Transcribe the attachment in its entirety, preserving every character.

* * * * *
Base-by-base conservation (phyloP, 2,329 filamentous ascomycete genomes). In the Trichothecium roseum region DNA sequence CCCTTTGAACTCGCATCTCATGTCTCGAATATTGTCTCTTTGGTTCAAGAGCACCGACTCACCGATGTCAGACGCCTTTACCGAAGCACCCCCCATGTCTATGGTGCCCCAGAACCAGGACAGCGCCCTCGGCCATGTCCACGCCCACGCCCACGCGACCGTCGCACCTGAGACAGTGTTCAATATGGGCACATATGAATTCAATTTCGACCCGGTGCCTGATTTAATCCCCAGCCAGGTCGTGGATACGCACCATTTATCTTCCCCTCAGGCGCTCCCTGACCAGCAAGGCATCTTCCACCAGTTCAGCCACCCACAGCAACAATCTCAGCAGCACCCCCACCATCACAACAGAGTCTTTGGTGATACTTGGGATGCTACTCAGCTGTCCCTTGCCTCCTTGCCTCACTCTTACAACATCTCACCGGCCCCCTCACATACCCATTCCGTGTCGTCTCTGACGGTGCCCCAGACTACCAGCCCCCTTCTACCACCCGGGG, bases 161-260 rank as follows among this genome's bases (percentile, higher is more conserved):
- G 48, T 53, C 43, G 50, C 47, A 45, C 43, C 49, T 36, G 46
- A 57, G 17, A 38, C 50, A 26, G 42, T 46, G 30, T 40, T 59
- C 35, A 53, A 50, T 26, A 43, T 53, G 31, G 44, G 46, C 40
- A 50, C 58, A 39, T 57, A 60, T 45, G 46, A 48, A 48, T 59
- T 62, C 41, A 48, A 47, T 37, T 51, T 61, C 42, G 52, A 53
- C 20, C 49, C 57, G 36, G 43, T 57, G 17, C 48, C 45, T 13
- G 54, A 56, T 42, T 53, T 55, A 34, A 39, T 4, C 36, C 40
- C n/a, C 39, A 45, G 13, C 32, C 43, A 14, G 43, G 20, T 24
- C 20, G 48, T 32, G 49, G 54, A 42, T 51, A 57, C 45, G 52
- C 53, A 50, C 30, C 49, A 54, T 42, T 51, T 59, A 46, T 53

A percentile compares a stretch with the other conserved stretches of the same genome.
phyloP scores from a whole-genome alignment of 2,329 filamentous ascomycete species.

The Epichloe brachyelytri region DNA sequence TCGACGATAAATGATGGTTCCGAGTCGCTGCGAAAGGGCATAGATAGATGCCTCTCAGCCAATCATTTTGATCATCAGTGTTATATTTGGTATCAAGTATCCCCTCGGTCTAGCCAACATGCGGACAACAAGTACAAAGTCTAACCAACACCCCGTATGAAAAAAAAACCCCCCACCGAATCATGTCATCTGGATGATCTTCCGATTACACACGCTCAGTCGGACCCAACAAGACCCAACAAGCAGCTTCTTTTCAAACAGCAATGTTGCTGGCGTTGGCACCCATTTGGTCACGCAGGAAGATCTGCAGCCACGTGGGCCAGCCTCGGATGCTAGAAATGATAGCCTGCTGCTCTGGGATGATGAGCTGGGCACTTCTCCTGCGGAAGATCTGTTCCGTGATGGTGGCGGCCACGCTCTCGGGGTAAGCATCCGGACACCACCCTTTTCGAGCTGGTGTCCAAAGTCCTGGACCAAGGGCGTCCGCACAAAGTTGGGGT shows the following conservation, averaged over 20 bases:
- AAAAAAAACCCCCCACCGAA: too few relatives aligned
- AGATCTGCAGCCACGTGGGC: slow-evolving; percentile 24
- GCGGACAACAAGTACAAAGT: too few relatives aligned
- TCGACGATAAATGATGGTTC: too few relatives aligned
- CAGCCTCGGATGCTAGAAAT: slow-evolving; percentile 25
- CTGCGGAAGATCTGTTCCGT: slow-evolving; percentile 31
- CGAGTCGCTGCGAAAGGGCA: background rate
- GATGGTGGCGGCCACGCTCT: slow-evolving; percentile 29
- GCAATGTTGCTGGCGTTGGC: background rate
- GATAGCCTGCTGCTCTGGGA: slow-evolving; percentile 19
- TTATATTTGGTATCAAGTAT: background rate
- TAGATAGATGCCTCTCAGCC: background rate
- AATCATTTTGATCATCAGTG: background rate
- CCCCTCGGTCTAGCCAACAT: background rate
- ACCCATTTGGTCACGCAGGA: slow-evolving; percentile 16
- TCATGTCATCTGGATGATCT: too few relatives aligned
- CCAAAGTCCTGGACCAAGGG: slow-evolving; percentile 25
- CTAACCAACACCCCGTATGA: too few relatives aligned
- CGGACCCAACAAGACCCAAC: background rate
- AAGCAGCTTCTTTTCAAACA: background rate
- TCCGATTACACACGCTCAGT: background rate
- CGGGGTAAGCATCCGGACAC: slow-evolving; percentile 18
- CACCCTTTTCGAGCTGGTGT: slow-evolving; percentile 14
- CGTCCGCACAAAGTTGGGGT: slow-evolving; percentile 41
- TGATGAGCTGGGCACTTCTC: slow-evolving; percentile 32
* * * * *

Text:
Base-by-base conservation (phyloP, 2,329 filamentous ascomycete genomes). In the Trichothecium roseum region DNA sequence CCCTTTGAACTCGCATCTCATGTCTCGAATATTGTCTCTTTGGTTCAAGAGCACCGACTCACCGATGTCAGACGCCTTTACCGAAGCACCCCCCATGTCTATGGTGCCCCAGAACCAGGACAGCGCCCTCGGCCATGTCCACGCCCACGCCCACGCGACCGTCGCACCTGAGACAGTGTTCAATATGGGCACATATGAATTCAATTTCGACCCGGTGCCTGATTTAATCCCCAGCCAGGTCGTGGATACGCACCATTTATCTTCCCCTCAGGCGCTCCCTGACCAGCAAGGCATCTTCCACCAGTTCAGCCACCCACAGCAACAATCTCAGCAGCACCCCCACCATCACAACAGAGTCTTTGGTGATACTTGGGATGCTACTCAGCTGTCCCTTGCCTCCTTGCCTCACTCTTACAACATCTCACCGGCCCCCTCACATACCCATTCCGTGTCGTCTCTGACGGTGCCCCAGACTACCAGCCCCCTTCTACCACCCGGGG, bases 161-260 rank as follows among this genome's bases (percentile, higher is more conserved):
- G 48, T 53, C 43, G 50, C 47, A 45, C 43, C 49, T 36, G 46
- A 57, G 17, A 38, C 50, A 26, G 42, T 46, G 30, T 40, T 59
- C 35, A 53, A 50, T 26, A 43, T 53, G 31, G 44, G 46, C 40
- A 50, C 58, A 39, T 57, A 60, T 45, G 46, A 48, A 48, T 59
- T 62, C 41, A 48, A 47, T 37, T 51, T 61, C 42, G 52, A 53
- C 20, C 49, C 57, G 36, G 43, T 57, G 17, C 48, C 45, T 13
- G 54, A 56, T 42, T 53, T 55, A 34, A 39, T 4, C 36, C 40
- C n/a, C 39, A 45, G 13, C 32, C 43, A 14, G 43, G 20, T 24
- C 20, G 48, T 32, G 49, G 54, A 42, T 51, A 57, C 45, G 52
- C 53, A 50, C 30, C 49, A 54, T 42, T 51, T 59, A 46, T 53

A percentile compares a stretch with the other conserved stretches of the same genome.
phyloP scores from a whole-genome alignment of 2,329 filamentous ascomycete species.

The Epichloe brachyelytri region DNA sequence TCGACGATAAATGATGGTTCCGAGTCGCTGCGAAAGGGCATAGATAGATGCCTCTCAGCCAATCATTTTGATCATCAGTGTTATATTTGGTATCAAGTATCCCCTCGGTCTAGCCAACATGCGGACAACAAGTACAAAGTCTAACCAACACCCCGTATGAAAAAAAAACCCCCCACCGAATCATGTCATCTGGATGATCTTCCGATTACACACGCTCAGTCGGACCCAACAAGACCCAACAAGCAGCTTCTTTTCAAACAGCAATGTTGCTGGCGTTGGCACCCATTTGGTCACGCAGGAAGATCTGCAGCCACGTGGGCCAGCCTCGGATGCTAGAAATGATAGCCTGCTGCTCTGGGATGATGAGCTGGGCACTTCTCCTGCGGAAGATCTGTTCCGTGATGGTGGCGGCCACGCTCTCGGGGTAAGCATCCGGACACCACCCTTTTCGAGCTGGTGTCCAAAGTCCTGGACCAAGGGCGTCCGCACAAAGTTGGGGT shows the following conservation, averaged over 20 bases:
- AAAAAAAACCCCCCACCGAA: too few relatives aligned
- AGATCTGCAGCCACGTGGGC: slow-evolving; percentile 24
- GCGGACAACAAGTACAAAGT: too few relatives aligned
- TCGACGATAAATGATGGTTC: too few relatives aligned
- CAGCCTCGGATGCTAGAAAT: slow-evolving; percentile 25
- CTGCGGAAGATCTGTTCCGT: slow-evolving; percentile 31
- CGAGTCGCTGCGAAAGGGCA: background rate
- GATGGTGGCGGCCACGCTCT: slow-evolving; percentile 29
- GCAATGTTGCTGGCGTTGGC: background rate
- GATAGCCTGCTGCTCTGGGA: slow-evolving; percentile 19
- TTATATTTGGTATCAAGTAT: background rate
- TAGATAGATGCCTCTCAGCC: background rate
- AATCATTTTGATCATCAGTG: background rate
- CCCCTCGGTCTAGCCAACAT: background rate
- ACCCATTTGGTCACGCAGGA: slow-evolving; percentile 16
- TCATGTCATCTGGATGATCT: too few relatives aligned
- CCAAAGTCCTGGACCAAGGG: slow-evolving; percentile 25
- CTAACCAACACCCCGTATGA: too few relatives aligned
- CGGACCCAACAAGACCCAAC: background rate
- AAGCAGCTTCTTTTCAAACA: background rate
- TCCGATTACACACGCTCAGT: background rate
- CGGGGTAAGCATCCGGACAC: slow-evolving; percentile 18
- CACCCTTTTCGAGCTGGTGT: slow-evolving; percentile 14
- CGTCCGCACAAAGTTGGGGT: slow-evolving; percentile 41
- TGATGAGCTGGGCACTTCTC: slow-evolving; percentile 32